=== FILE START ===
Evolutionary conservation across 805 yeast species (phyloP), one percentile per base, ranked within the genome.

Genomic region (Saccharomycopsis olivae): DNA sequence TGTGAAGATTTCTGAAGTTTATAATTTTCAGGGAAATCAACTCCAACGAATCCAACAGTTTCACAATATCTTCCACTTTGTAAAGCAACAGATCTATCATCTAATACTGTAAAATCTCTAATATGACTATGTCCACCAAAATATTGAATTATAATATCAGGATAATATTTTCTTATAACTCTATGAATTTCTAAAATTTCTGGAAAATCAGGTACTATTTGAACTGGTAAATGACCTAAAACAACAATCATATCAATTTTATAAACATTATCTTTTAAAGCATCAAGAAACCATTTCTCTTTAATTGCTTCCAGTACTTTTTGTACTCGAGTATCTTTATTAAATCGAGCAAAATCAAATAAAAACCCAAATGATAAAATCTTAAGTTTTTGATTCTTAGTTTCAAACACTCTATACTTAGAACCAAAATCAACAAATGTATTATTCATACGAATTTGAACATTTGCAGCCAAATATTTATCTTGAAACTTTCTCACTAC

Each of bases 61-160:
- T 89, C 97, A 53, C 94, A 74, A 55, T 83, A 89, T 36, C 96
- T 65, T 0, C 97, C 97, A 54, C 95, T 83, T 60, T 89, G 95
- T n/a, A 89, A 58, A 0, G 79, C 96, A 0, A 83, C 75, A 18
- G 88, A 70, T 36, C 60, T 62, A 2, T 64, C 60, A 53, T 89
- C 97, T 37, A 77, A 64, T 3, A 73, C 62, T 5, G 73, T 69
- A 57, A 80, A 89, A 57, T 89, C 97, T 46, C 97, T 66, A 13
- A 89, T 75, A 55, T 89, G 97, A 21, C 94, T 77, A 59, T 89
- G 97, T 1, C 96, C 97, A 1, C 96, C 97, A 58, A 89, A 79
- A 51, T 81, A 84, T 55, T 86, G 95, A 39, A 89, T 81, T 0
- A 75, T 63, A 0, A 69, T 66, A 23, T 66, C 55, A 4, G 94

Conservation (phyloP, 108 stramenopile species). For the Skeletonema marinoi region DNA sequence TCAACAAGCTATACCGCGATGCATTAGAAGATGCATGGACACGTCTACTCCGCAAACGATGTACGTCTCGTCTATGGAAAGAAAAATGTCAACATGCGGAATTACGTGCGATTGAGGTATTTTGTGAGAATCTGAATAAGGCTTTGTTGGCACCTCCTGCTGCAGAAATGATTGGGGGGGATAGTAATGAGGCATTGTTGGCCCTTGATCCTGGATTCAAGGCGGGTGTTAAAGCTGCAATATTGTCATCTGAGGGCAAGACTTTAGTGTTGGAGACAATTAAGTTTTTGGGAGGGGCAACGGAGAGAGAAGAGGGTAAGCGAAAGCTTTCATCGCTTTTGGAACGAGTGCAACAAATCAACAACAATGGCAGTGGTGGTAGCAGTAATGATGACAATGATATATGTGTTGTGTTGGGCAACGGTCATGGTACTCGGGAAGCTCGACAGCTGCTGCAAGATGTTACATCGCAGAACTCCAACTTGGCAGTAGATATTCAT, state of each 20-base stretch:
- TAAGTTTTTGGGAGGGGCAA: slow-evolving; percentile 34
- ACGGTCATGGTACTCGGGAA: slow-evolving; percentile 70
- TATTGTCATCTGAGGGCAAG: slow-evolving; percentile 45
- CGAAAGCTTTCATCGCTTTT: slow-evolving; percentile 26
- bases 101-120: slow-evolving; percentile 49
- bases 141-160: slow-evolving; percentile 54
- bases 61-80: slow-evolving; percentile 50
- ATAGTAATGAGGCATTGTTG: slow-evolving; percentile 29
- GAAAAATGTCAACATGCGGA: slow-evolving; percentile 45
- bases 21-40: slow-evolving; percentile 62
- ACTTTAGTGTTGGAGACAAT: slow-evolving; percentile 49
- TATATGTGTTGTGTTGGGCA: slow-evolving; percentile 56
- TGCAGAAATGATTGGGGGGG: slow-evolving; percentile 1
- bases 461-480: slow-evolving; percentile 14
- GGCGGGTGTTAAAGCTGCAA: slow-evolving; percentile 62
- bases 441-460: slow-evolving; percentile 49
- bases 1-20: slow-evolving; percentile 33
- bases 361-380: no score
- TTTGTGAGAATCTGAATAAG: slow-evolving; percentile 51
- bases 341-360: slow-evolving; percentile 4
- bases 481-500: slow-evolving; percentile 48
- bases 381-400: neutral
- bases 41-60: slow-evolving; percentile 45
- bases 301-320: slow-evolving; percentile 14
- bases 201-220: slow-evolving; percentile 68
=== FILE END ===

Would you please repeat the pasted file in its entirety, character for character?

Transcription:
Evolutionary conservation across 805 yeast species (phyloP), one percentile per base, ranked within the genome.

Genomic region (Saccharomycopsis olivae): DNA sequence TGTGAAGATTTCTGAAGTTTATAATTTTCAGGGAAATCAACTCCAACGAATCCAACAGTTTCACAATATCTTCCACTTTGTAAAGCAACAGATCTATCATCTAATACTGTAAAATCTCTAATATGACTATGTCCACCAAAATATTGAATTATAATATCAGGATAATATTTTCTTATAACTCTATGAATTTCTAAAATTTCTGGAAAATCAGGTACTATTTGAACTGGTAAATGACCTAAAACAACAATCATATCAATTTTATAAACATTATCTTTTAAAGCATCAAGAAACCATTTCTCTTTAATTGCTTCCAGTACTTTTTGTACTCGAGTATCTTTATTAAATCGAGCAAAATCAAATAAAAACCCAAATGATAAAATCTTAAGTTTTTGATTCTTAGTTTCAAACACTCTATACTTAGAACCAAAATCAACAAATGTATTATTCATACGAATTTGAACATTTGCAGCCAAATATTTATCTTGAAACTTTCTCACTAC

Each of bases 61-160:
- T 89, C 97, A 53, C 94, A 74, A 55, T 83, A 89, T 36, C 96
- T 65, T 0, C 97, C 97, A 54, C 95, T 83, T 60, T 89, G 95
- T n/a, A 89, A 58, A 0, G 79, C 96, A 0, A 83, C 75, A 18
- G 88, A 70, T 36, C 60, T 62, A 2, T 64, C 60, A 53, T 89
- C 97, T 37, A 77, A 64, T 3, A 73, C 62, T 5, G 73, T 69
- A 57, A 80, A 89, A 57, T 89, C 97, T 46, C 97, T 66, A 13
- A 89, T 75, A 55, T 89, G 97, A 21, C 94, T 77, A 59, T 89
- G 97, T 1, C 96, C 97, A 1, C 96, C 97, A 58, A 89, A 79
- A 51, T 81, A 84, T 55, T 86, G 95, A 39, A 89, T 81, T 0
- A 75, T 63, A 0, A 69, T 66, A 23, T 66, C 55, A 4, G 94

Conservation (phyloP, 108 stramenopile species). For the Skeletonema marinoi region DNA sequence TCAACAAGCTATACCGCGATGCATTAGAAGATGCATGGACACGTCTACTCCGCAAACGATGTACGTCTCGTCTATGGAAAGAAAAATGTCAACATGCGGAATTACGTGCGATTGAGGTATTTTGTGAGAATCTGAATAAGGCTTTGTTGGCACCTCCTGCTGCAGAAATGATTGGGGGGGATAGTAATGAGGCATTGTTGGCCCTTGATCCTGGATTCAAGGCGGGTGTTAAAGCTGCAATATTGTCATCTGAGGGCAAGACTTTAGTGTTGGAGACAATTAAGTTTTTGGGAGGGGCAACGGAGAGAGAAGAGGGTAAGCGAAAGCTTTCATCGCTTTTGGAACGAGTGCAACAAATCAACAACAATGGCAGTGGTGGTAGCAGTAATGATGACAATGATATATGTGTTGTGTTGGGCAACGGTCATGGTACTCGGGAAGCTCGACAGCTGCTGCAAGATGTTACATCGCAGAACTCCAACTTGGCAGTAGATATTCAT, state of each 20-base stretch:
- TAAGTTTTTGGGAGGGGCAA: slow-evolving; percentile 34
- ACGGTCATGGTACTCGGGAA: slow-evolving; percentile 70
- TATTGTCATCTGAGGGCAAG: slow-evolving; percentile 45
- CGAAAGCTTTCATCGCTTTT: slow-evolving; percentile 26
- bases 101-120: slow-evolving; percentile 49
- bases 141-160: slow-evolving; percentile 54
- bases 61-80: slow-evolving; percentile 50
- ATAGTAATGAGGCATTGTTG: slow-evolving; percentile 29
- GAAAAATGTCAACATGCGGA: slow-evolving; percentile 45
- bases 21-40: slow-evolving; percentile 62
- ACTTTAGTGTTGGAGACAAT: slow-evolving; percentile 49
- TATATGTGTTGTGTTGGGCA: slow-evolving; percentile 56
- TGCAGAAATGATTGGGGGGG: slow-evolving; percentile 1
- bases 461-480: slow-evolving; percentile 14
- GGCGGGTGTTAAAGCTGCAA: slow-evolving; percentile 62
- bases 441-460: slow-evolving; percentile 49
- bases 1-20: slow-evolving; percentile 33
- bases 361-380: no score
- TTTGTGAGAATCTGAATAAG: slow-evolving; percentile 51
- bases 341-360: slow-evolving; percentile 4
- bases 481-500: slow-evolving; percentile 48
- bases 381-400: neutral
- bases 41-60: slow-evolving; percentile 45
- bases 301-320: slow-evolving; percentile 14
- bases 201-220: slow-evolving; percentile 68